Follow Us

Facebooktwitterrss
≡ Menu

Circuit court can revisit expungement after sentencing if it erred in deferring decision at sentencing

State v. Armstrong, 2016AP97-CR, District 2, 8/17/16 (one-judge decision; ineligible for publication); case activity (including defendant’s brief; the state did not file a response brief)

While § 973.015 and State v. Matasek, 2014 WI 27, ¶45, 353 Wis. 2d 601, 846 N.W.2d 811, require that expungement be decided at the time of sentencing, not put off till after the defendant completes the sentence, a circuit court has the power to decide expungement after sentencing when it erred in deferring, on its own accord, a defendant’s expungement request at the time of sentencing.

When Armstrong pled to several misdemeanor offenses in 2010 he asked the judge to order expungment, but the judge deferred a decision on expungement until after Armstrong completed his four-year period of probation. (¶¶2-5). Having successfully completed probation in 2014, he moved for expungement. (¶6). By the time the circuit court addressed the motion, Matasek had been issued, and based on that decision the circuit court concluded it had no power to grant expungement at this point. (¶¶7-9). It reaffirmed that conclusion in denying Armstrong’s motion to reconsider. (¶¶10-12).

The court of appeals disagrees, holding that Matasek does not bar a circuit court that alone decided to defer an expungement request. from later deciding that request after probation has been successfully completed. (¶14). The court of appeals finds the facts in Matasek are distinguishable because in that case the defendant asked that the court withhold its decision on expungement until after he successfully completed his probation. Further, it notes, the supreme court acknowledged that circuit courts had concluded § 973.015 allowed them to defer a decision on expungement, and it expressly said it was not deciding the “question of the effect of a circuit court’s having incorrectly deferred the discretionary expunction decision….” Matasek, 353 Wis. 2d 601, ¶5 n.3. Thus:

¶15     Where a circuit court has deferred a request for expungement based on its own erroneous interpretation of § 973.015, deciding the deferred request later, after the offender has successfully completed probation, does not undermine the policy behind § 973.015. The Matasek court noted that deciding expungement at sentencing “creates a meaningful incentive for the offender to avoid reoffending” whereas under a “‘wait-and-see’ approach, offenders will be uncertain whether the circuit court will expunge the record and this uncertainty might provide a weaker incentive to an offender to complete his or her sentence successfully.” Matasek, 353 Wis. 2d 601, ¶43. This legislative policy was not undermined here, for Armstrong did comply with the law and successfully completed his probation without reoffending, despite the fact he had a “weaker incentive” to do so. Ultimately, “[t]he legislative purpose of … § 973.015 is to provide … a break to young offenders who demonstrate the ability to comply with the law and to provide a means by which trial courts may, in appropriate cases, shield youthful offenders from some of the harsh consequences of criminal convictions.” Matasek, 353 Wis. 2d 601, ¶42 (citation omitted). Armstrong did comply with the law, and whether he should be shielded from some of the harsh consequences of his convictions, such as the added difficulty a conviction may have on him finding employment, should be decided on the merits. To do otherwise, because of an error on the part of the circuit court, would be unjust.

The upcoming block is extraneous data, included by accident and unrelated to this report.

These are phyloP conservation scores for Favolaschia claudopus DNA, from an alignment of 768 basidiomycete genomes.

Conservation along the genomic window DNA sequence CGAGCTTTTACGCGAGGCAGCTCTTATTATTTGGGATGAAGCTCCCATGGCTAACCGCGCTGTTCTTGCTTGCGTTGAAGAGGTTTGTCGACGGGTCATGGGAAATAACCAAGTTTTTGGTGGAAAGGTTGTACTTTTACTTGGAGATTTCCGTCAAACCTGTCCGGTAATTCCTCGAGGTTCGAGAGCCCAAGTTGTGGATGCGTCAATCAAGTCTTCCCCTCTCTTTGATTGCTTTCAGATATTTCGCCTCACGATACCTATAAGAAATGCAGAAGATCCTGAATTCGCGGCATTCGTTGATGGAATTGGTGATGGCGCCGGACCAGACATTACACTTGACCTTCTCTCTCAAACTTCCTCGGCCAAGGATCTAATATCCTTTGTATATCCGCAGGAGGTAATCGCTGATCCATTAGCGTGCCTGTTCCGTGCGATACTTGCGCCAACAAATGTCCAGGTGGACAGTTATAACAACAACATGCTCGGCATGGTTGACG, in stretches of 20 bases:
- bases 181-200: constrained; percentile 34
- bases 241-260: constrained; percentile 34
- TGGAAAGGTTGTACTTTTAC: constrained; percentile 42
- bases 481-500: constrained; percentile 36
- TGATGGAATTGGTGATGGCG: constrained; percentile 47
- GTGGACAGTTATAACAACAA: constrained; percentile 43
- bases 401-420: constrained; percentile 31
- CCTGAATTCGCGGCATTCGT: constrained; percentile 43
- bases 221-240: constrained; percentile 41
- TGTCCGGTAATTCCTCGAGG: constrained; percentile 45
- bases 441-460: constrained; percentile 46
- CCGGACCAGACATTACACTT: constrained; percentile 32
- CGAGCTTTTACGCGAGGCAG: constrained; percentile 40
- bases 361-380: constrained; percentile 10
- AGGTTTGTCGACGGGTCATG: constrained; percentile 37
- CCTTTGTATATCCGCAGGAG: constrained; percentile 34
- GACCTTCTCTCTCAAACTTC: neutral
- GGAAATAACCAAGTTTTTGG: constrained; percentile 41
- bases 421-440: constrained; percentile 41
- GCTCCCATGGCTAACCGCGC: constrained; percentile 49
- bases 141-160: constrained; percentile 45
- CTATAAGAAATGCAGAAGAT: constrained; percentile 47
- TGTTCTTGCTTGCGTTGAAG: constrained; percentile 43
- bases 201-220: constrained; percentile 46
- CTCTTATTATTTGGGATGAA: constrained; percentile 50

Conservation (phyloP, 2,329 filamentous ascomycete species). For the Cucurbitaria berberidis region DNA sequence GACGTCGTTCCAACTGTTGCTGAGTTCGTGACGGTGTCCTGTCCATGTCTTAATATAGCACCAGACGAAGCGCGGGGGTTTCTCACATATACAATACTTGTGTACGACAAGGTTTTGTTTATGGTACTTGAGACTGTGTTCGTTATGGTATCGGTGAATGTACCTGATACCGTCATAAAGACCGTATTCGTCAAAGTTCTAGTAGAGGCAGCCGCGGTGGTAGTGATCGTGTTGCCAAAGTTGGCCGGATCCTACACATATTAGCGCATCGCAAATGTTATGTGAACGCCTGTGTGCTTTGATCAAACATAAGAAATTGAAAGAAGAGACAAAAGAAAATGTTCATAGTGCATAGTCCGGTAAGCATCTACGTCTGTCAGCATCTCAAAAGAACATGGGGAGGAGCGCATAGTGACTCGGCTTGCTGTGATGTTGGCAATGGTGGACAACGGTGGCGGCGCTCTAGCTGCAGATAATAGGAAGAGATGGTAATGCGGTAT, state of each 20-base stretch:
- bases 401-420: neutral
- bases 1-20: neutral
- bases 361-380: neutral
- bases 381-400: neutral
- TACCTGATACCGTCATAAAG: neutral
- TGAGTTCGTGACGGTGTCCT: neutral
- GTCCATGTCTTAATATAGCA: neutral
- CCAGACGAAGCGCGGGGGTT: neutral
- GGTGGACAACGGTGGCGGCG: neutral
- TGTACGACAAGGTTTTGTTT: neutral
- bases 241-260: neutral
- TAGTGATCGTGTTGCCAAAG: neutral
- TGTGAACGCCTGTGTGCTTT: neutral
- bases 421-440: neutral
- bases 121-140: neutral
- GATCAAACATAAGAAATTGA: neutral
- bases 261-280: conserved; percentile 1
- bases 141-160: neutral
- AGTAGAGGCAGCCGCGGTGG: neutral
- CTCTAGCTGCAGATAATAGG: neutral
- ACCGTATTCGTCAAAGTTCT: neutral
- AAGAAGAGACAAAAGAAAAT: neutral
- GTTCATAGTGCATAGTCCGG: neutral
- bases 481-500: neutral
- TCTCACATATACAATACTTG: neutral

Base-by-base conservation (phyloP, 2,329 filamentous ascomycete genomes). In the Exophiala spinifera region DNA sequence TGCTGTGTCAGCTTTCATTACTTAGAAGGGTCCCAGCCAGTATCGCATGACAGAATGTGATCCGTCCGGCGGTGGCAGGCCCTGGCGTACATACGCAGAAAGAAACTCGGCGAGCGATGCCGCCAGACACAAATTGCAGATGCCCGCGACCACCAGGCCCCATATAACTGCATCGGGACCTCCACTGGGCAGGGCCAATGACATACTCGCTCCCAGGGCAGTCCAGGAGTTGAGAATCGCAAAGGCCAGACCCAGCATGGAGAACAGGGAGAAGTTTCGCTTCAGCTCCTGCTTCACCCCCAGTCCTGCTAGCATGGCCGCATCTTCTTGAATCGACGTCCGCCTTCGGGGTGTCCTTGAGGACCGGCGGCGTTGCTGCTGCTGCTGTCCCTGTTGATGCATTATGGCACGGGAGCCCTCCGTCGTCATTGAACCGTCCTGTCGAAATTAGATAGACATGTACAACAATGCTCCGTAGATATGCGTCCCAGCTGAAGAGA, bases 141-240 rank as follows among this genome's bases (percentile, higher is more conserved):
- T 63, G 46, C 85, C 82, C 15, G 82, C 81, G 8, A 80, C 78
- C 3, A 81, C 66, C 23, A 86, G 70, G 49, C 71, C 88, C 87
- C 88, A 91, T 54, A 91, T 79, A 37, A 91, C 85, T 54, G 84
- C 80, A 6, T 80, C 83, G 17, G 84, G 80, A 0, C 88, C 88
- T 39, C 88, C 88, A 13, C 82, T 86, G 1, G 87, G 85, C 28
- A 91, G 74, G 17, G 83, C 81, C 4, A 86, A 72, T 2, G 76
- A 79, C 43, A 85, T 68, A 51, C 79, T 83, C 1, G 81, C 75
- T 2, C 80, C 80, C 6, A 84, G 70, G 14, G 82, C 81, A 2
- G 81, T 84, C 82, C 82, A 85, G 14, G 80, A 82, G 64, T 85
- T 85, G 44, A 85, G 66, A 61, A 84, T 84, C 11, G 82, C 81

Deciding that the circuit court had the power to order expungement doesn’t ultimately help Armstrong, however. Despite saying it didn’t have the power to grant expungement, the circuit court also addressed the merits of Armstrong’s request and decided expungement would be inappropriate. (¶¶9, 12). The court of appeals affirms this decision as an appropriate exercise of discretion.

¶16     …. The court found that Armstrong did not show that he would benefit from expungement. There was insufficient evidence that Armstrong had been denied employment because of his convictions and not because of some other reason, such as a lack of qualifications or skills. Defense counsel’s “general statements,” as the court noted, were not proof. Further, the circuit court rationally concluded that Armstrong had failed to show that society would not be harmed by the expungement. If the convictions were expunged, anyone who hired Armstrong would be unable to take additional prudent steps to ensure the protection of its employees. Under these circumstances, we cannot say that the circuit court erroneously exercised its discretion when it concluded that the harm to society outweighed the benefit to Armstrong. ….

Facebooktwitterlinkedinmail
{ 1 comment… add one }
  • Steve Smith August 24, 2016, 3:53 pm

    In essence, doesn’t this allow the sentencing judge to always defer their expungement decision until after the defendant has completed their sentence?

Leave a Comment